Wednesday, February 22, 2012

Mastodon Tooth

At a Girl Scout Event we hosted here at the Museum on January, 21, 2012, an inquisitive young girl scout named Shannon asked me about a mastodon tooth we have displayed in our "Virginia's Underground" exhibit:

And since she was so curious, I promised her I'd blog about a mastodon tooth I repaired for the Museum--that particular tooth is not on display, but is housed in our Museum Collections and used for educational purposes--more below.

But, first, let's back up a bit:  What's a mastodon, you ask?  A mastodon is an extinct distant relative of mammoths (also extinct) and modern-day elephants.  Mastodons (this link takes you to a quick summary of prehistoric "elephants" provided by the University of Nebraska State Museum) were common in North America from about 37 million years ago to about 10,000 years ago.  From fossil evidence, we know mastodons had elephant-like stocky bodies, stood about 8-10 feet at the shoulder, and probably weighed up to 6 tons.  They had a low-domed forehead and curved upper tusks.  Mastodon teeth had blunt cone-shaped points or "cusps" that were used to eat twigs and leaves.  Mammoths on the other hand, had ridged teeth good for eating grasses.  Off the coast of Virginia, fishermen have been known to pull up mastodon teeth as far as 180 miles offshore!  Why so far out?  The coastline of Virginia has shifted over time due to changes in sea levels, which have changed many times during the course of geologic history.

So, back to the tooth:  several years ago I repaired a mastodon tooth that belongs to the Museum--it was in pretty bad shape as you can see from this photo:
It took me a few days, but I was able to piece it back together.  Often, fossil teeth are broken or incomplete as is this one.  In life, the tooth would have had long roots to anchor it into the mastodon's jaw like in the first photo above.  With the roots missing, this is what the tooth looks like from the underside:
This is what the repaired topside or chewing surface looks like:
I first learned to prepare fossils at the South Dakota School of Mines & Technology and later at the National Museum of Natural History, Smithsonian Institution, Washington, D.C.  One of the things I learned how to do was to prepare a latex mold of a fossil, then make a plaster cast using that mold.  I made a latex mold of this tooth by embedding it into a bed of clay, then coated the whole thing with a chemical to make the latex easier to peel off later:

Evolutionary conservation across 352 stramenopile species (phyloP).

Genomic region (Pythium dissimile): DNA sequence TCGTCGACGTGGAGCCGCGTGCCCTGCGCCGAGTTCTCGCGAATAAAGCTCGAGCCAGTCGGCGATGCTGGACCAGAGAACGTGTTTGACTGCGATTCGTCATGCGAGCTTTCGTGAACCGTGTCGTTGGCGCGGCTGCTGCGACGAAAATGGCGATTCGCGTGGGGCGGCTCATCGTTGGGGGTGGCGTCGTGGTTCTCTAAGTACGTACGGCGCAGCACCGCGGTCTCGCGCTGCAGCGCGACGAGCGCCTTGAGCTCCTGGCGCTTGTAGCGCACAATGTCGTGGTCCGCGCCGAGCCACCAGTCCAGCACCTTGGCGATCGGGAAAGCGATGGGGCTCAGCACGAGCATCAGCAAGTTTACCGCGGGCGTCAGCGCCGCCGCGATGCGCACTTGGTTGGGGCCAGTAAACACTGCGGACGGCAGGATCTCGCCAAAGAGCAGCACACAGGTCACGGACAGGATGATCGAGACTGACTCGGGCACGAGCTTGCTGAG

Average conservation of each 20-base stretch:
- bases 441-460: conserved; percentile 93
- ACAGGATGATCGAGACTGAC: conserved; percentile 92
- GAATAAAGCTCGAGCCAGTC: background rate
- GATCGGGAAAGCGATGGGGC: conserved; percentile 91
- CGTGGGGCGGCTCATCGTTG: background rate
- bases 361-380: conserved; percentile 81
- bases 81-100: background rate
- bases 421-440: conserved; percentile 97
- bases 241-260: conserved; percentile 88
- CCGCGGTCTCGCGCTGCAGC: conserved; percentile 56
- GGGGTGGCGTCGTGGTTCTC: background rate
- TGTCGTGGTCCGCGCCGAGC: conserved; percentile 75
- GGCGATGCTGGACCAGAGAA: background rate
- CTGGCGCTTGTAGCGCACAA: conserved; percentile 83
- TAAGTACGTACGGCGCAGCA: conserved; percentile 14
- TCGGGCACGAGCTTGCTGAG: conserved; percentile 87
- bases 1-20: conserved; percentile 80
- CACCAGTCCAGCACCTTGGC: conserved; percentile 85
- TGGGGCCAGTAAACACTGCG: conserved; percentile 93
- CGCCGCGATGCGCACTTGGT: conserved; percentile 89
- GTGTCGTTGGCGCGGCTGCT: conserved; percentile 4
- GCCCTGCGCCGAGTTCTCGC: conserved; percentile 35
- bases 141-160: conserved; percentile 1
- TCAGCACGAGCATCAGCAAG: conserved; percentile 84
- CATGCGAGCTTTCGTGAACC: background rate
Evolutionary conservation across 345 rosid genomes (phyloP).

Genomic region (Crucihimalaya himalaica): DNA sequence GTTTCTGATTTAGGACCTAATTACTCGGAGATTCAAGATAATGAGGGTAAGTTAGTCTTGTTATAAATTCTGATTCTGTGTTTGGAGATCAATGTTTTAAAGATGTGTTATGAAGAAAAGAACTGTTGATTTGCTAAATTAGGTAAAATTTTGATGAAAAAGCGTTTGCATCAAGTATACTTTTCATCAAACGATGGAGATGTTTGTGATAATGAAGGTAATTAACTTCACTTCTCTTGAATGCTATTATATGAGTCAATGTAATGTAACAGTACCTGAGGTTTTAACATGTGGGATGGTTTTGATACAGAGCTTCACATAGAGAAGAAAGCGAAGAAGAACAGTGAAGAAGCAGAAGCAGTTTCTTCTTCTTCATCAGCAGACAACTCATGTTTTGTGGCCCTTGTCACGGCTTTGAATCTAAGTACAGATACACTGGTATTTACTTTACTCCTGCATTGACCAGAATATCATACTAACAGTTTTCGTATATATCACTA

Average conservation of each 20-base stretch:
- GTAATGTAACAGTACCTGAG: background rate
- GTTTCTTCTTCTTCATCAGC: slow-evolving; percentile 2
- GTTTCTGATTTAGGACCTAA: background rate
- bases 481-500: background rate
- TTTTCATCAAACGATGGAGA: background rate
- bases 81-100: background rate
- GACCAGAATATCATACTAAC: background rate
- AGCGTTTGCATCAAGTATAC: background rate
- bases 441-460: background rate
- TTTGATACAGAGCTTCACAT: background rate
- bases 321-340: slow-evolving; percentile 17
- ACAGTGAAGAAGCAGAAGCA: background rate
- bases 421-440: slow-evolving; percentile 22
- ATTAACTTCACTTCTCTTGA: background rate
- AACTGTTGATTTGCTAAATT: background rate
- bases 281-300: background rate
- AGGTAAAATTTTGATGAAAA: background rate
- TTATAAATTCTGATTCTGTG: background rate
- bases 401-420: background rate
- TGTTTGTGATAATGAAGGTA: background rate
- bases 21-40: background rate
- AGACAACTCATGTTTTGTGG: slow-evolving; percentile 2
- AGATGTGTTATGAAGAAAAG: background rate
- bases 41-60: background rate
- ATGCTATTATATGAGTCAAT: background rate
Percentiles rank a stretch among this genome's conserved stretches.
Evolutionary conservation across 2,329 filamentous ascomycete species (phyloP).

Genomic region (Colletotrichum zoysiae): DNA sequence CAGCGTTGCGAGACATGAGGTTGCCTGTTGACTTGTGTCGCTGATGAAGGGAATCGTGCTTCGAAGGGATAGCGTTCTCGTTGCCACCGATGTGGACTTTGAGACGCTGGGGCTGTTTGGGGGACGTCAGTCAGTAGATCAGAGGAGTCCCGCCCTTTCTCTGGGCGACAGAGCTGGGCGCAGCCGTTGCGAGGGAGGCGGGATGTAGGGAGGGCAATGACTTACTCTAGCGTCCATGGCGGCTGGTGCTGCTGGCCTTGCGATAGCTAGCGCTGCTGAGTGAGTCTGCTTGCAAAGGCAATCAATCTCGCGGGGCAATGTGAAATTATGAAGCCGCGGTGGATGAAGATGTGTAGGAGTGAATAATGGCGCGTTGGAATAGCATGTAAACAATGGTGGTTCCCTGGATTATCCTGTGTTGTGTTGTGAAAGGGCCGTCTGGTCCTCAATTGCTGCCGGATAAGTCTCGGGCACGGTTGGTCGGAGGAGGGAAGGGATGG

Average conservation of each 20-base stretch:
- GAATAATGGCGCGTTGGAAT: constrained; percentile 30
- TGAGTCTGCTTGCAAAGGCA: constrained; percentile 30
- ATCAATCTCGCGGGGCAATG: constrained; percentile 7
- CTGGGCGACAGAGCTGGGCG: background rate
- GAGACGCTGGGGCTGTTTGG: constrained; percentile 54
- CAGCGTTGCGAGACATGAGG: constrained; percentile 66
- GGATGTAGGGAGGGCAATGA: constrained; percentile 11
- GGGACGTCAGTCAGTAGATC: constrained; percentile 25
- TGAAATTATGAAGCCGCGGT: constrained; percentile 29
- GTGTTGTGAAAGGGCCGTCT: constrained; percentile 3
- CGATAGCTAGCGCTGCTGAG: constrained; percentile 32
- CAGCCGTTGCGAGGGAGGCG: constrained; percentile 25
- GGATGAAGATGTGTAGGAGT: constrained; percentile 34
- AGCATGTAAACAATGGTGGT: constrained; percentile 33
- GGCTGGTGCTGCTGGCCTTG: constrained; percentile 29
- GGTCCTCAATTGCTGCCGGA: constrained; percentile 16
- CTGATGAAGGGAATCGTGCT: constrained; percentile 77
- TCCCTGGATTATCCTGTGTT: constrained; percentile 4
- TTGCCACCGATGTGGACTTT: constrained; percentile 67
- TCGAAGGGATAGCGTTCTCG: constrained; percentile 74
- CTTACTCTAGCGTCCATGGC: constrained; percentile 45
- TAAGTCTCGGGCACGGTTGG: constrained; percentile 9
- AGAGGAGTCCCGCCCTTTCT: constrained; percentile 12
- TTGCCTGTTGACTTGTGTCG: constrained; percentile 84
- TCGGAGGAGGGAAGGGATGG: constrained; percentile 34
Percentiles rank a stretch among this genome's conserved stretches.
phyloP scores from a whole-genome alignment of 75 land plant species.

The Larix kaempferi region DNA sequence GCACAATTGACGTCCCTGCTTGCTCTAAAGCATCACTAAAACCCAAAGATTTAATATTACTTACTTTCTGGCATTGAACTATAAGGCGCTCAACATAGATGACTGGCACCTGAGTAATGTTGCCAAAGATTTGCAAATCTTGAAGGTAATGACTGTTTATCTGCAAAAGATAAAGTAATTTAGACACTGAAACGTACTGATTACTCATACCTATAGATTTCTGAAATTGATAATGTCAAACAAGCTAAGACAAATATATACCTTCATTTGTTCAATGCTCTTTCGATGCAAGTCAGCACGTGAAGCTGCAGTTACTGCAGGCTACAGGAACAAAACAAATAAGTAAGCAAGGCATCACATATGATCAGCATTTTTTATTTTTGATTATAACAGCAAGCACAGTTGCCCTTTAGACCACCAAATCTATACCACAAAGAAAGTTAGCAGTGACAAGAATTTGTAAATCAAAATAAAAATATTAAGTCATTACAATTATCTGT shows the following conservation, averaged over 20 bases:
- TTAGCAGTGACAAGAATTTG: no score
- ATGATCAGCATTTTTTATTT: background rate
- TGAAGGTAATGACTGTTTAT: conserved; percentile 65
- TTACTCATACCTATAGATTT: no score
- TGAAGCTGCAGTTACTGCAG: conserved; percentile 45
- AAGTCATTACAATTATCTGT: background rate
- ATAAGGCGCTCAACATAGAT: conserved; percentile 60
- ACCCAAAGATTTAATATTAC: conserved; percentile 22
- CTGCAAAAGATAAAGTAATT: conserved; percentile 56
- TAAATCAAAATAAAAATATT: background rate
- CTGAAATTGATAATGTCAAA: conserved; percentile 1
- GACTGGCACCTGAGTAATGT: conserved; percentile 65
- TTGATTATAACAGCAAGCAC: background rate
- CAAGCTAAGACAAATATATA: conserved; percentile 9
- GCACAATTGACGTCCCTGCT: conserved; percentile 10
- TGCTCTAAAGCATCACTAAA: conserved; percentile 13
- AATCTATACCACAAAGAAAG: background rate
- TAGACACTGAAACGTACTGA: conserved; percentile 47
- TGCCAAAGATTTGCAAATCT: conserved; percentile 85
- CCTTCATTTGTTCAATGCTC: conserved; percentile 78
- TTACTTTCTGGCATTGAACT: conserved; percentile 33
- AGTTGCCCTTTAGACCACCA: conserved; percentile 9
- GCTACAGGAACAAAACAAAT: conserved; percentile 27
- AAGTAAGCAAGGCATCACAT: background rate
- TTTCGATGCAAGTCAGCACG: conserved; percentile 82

I then applied several layers of latex rubber, letting the coats of latex dry before applying more.  I also embedded gauze strips into the wet latex to provide reinforcement to certain areas of the mold:
After all the latex had "cured" or dried completely, it looked like this:
Next, before I created a "mother mold" or "support mold" of plaster, I put down a barrier of plastic wrap to keep the plaster from sticking to the latex:
Then I constructed the "mother mold" of lightweight Hydrocal plaster, also reinforced with gauze, to give the latex mold some support:
After the plaster set completely, I flipped the whole thing over, removed the clay base, then removed the original tooth from the latex mold:
Here you see the original tooth, the latex mold and the "mother mold."  Eventually I used the latex mold to make several plaster of Paris replicas for the Museum--I even painted them to look like the original!
So, there you go, Shannon!  Thanks for asking such great questions--if you or anyone else has any more questions, feel free to post a comment.

For those of you that are local with children having completed grades 2 or 3 by June of 2012, I teach a summer kid's class called "More Than Dinosaurs"--please check our website for more details.  During this class, I teach a simpler, but very practical version of molding and casting using clay impression molds.

More "off the beaten path" in two weeks....

Cheers,
Lisa

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